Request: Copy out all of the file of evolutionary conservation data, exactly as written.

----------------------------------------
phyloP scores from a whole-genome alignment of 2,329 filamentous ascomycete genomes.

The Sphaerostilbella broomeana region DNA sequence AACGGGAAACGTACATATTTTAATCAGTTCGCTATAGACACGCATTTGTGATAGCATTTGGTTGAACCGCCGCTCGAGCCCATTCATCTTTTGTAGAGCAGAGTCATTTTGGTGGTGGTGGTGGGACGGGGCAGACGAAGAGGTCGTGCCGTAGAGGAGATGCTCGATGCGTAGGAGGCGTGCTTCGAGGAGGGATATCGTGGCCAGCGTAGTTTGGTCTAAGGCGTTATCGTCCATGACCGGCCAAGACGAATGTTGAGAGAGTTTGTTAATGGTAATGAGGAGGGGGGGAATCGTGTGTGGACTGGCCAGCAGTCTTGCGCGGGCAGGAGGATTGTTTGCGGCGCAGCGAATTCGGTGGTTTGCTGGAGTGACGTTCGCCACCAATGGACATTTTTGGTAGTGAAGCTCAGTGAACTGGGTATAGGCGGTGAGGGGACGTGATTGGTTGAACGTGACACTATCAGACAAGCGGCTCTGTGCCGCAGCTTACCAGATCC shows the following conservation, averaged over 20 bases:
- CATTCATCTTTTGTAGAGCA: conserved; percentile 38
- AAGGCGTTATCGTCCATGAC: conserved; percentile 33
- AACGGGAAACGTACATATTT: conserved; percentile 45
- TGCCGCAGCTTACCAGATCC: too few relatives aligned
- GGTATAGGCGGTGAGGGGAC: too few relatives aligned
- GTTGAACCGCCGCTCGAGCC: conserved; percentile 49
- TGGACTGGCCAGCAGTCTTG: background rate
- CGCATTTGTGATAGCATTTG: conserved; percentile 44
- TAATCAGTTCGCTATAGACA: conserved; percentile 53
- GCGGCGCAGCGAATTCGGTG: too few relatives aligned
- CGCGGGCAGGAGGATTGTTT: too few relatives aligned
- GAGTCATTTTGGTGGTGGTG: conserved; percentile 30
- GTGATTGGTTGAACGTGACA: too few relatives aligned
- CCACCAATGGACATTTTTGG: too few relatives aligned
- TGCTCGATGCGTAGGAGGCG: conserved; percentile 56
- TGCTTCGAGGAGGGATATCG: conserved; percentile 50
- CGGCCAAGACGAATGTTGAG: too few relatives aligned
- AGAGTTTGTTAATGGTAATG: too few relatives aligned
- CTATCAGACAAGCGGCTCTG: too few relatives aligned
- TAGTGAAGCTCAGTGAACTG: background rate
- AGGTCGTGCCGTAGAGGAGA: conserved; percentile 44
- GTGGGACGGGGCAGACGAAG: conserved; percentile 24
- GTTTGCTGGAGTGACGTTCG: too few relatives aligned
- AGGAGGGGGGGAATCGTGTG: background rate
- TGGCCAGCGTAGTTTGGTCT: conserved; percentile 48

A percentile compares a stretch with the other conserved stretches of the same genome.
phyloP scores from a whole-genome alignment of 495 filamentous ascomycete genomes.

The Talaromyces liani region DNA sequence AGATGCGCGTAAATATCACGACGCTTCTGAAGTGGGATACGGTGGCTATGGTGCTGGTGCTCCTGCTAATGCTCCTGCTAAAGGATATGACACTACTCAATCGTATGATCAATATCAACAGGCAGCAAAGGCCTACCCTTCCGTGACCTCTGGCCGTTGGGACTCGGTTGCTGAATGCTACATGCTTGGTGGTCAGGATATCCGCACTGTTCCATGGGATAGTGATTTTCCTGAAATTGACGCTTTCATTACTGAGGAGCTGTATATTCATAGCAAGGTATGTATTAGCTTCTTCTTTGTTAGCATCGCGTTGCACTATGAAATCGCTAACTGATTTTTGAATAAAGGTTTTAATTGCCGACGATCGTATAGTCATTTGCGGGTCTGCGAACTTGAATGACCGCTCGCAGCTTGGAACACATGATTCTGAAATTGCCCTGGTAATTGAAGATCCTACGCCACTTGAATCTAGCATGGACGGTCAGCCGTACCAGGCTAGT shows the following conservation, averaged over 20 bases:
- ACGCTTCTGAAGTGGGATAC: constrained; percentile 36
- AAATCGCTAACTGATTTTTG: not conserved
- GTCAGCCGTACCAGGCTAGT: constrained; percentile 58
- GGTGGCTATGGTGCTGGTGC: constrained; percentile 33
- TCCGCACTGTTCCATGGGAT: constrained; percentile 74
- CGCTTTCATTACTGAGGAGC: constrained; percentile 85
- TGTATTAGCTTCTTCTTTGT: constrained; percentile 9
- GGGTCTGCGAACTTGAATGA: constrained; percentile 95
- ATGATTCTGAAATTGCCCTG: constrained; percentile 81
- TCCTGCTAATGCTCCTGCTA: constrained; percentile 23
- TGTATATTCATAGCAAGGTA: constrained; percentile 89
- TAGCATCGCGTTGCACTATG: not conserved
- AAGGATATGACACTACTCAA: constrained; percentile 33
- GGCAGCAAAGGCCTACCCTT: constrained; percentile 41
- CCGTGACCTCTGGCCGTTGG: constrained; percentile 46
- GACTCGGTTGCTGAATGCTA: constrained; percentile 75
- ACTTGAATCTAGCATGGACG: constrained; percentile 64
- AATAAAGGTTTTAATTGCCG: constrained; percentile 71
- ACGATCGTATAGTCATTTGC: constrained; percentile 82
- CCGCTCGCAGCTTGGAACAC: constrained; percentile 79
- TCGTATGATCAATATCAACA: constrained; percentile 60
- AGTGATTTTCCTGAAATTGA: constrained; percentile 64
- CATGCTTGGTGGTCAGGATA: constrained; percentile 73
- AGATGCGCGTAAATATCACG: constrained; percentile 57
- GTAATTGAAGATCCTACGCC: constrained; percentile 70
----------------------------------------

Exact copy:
phyloP scores from a whole-genome alignment of 2,329 filamentous ascomycete genomes.

The Sphaerostilbella broomeana region DNA sequence AACGGGAAACGTACATATTTTAATCAGTTCGCTATAGACACGCATTTGTGATAGCATTTGGTTGAACCGCCGCTCGAGCCCATTCATCTTTTGTAGAGCAGAGTCATTTTGGTGGTGGTGGTGGGACGGGGCAGACGAAGAGGTCGTGCCGTAGAGGAGATGCTCGATGCGTAGGAGGCGTGCTTCGAGGAGGGATATCGTGGCCAGCGTAGTTTGGTCTAAGGCGTTATCGTCCATGACCGGCCAAGACGAATGTTGAGAGAGTTTGTTAATGGTAATGAGGAGGGGGGGAATCGTGTGTGGACTGGCCAGCAGTCTTGCGCGGGCAGGAGGATTGTTTGCGGCGCAGCGAATTCGGTGGTTTGCTGGAGTGACGTTCGCCACCAATGGACATTTTTGGTAGTGAAGCTCAGTGAACTGGGTATAGGCGGTGAGGGGACGTGATTGGTTGAACGTGACACTATCAGACAAGCGGCTCTGTGCCGCAGCTTACCAGATCC shows the following conservation, averaged over 20 bases:
- CATTCATCTTTTGTAGAGCA: conserved; percentile 38
- AAGGCGTTATCGTCCATGAC: conserved; percentile 33
- AACGGGAAACGTACATATTT: conserved; percentile 45
- TGCCGCAGCTTACCAGATCC: too few relatives aligned
- GGTATAGGCGGTGAGGGGAC: too few relatives aligned
- GTTGAACCGCCGCTCGAGCC: conserved; percentile 49
- TGGACTGGCCAGCAGTCTTG: background rate
- CGCATTTGTGATAGCATTTG: conserved; percentile 44
- TAATCAGTTCGCTATAGACA: conserved; percentile 53
- GCGGCGCAGCGAATTCGGTG: too few relatives aligned
- CGCGGGCAGGAGGATTGTTT: too few relatives aligned
- GAGTCATTTTGGTGGTGGTG: conserved; percentile 30
- GTGATTGGTTGAACGTGACA: too few relatives aligned
- CCACCAATGGACATTTTTGG: too few relatives aligned
- TGCTCGATGCGTAGGAGGCG: conserved; percentile 56
- TGCTTCGAGGAGGGATATCG: conserved; percentile 50
- CGGCCAAGACGAATGTTGAG: too few relatives aligned
- AGAGTTTGTTAATGGTAATG: too few relatives aligned
- CTATCAGACAAGCGGCTCTG: too few relatives aligned
- TAGTGAAGCTCAGTGAACTG: background rate
- AGGTCGTGCCGTAGAGGAGA: conserved; percentile 44
- GTGGGACGGGGCAGACGAAG: conserved; percentile 24
- GTTTGCTGGAGTGACGTTCG: too few relatives aligned
- AGGAGGGGGGGAATCGTGTG: background rate
- TGGCCAGCGTAGTTTGGTCT: conserved; percentile 48

A percentile compares a stretch with the other conserved stretches of the same genome.
phyloP scores from a whole-genome alignment of 495 filamentous ascomycete genomes.

The Talaromyces liani region DNA sequence AGATGCGCGTAAATATCACGACGCTTCTGAAGTGGGATACGGTGGCTATGGTGCTGGTGCTCCTGCTAATGCTCCTGCTAAAGGATATGACACTACTCAATCGTATGATCAATATCAACAGGCAGCAAAGGCCTACCCTTCCGTGACCTCTGGCCGTTGGGACTCGGTTGCTGAATGCTACATGCTTGGTGGTCAGGATATCCGCACTGTTCCATGGGATAGTGATTTTCCTGAAATTGACGCTTTCATTACTGAGGAGCTGTATATTCATAGCAAGGTATGTATTAGCTTCTTCTTTGTTAGCATCGCGTTGCACTATGAAATCGCTAACTGATTTTTGAATAAAGGTTTTAATTGCCGACGATCGTATAGTCATTTGCGGGTCTGCGAACTTGAATGACCGCTCGCAGCTTGGAACACATGATTCTGAAATTGCCCTGGTAATTGAAGATCCTACGCCACTTGAATCTAGCATGGACGGTCAGCCGTACCAGGCTAGT shows the following conservation, averaged over 20 bases:
- ACGCTTCTGAAGTGGGATAC: constrained; percentile 36
- AAATCGCTAACTGATTTTTG: not conserved
- GTCAGCCGTACCAGGCTAGT: constrained; percentile 58
- GGTGGCTATGGTGCTGGTGC: constrained; percentile 33
- TCCGCACTGTTCCATGGGAT: constrained; percentile 74
- CGCTTTCATTACTGAGGAGC: constrained; percentile 85
- TGTATTAGCTTCTTCTTTGT: constrained; percentile 9
- GGGTCTGCGAACTTGAATGA: constrained; percentile 95
- ATGATTCTGAAATTGCCCTG: constrained; percentile 81
- TCCTGCTAATGCTCCTGCTA: constrained; percentile 23
- TGTATATTCATAGCAAGGTA: constrained; percentile 89
- TAGCATCGCGTTGCACTATG: not conserved
- AAGGATATGACACTACTCAA: constrained; percentile 33
- GGCAGCAAAGGCCTACCCTT: constrained; percentile 41
- CCGTGACCTCTGGCCGTTGG: constrained; percentile 46
- GACTCGGTTGCTGAATGCTA: constrained; percentile 75
- ACTTGAATCTAGCATGGACG: constrained; percentile 64
- AATAAAGGTTTTAATTGCCG: constrained; percentile 71
- ACGATCGTATAGTCATTTGC: constrained; percentile 82
- CCGCTCGCAGCTTGGAACAC: constrained; percentile 79
- TCGTATGATCAATATCAACA: constrained; percentile 60
- AGTGATTTTCCTGAAATTGA: constrained; percentile 64
- CATGCTTGGTGGTCAGGATA: constrained; percentile 73
- AGATGCGCGTAAATATCACG: constrained; percentile 57
- GTAATTGAAGATCCTACGCC: constrained; percentile 70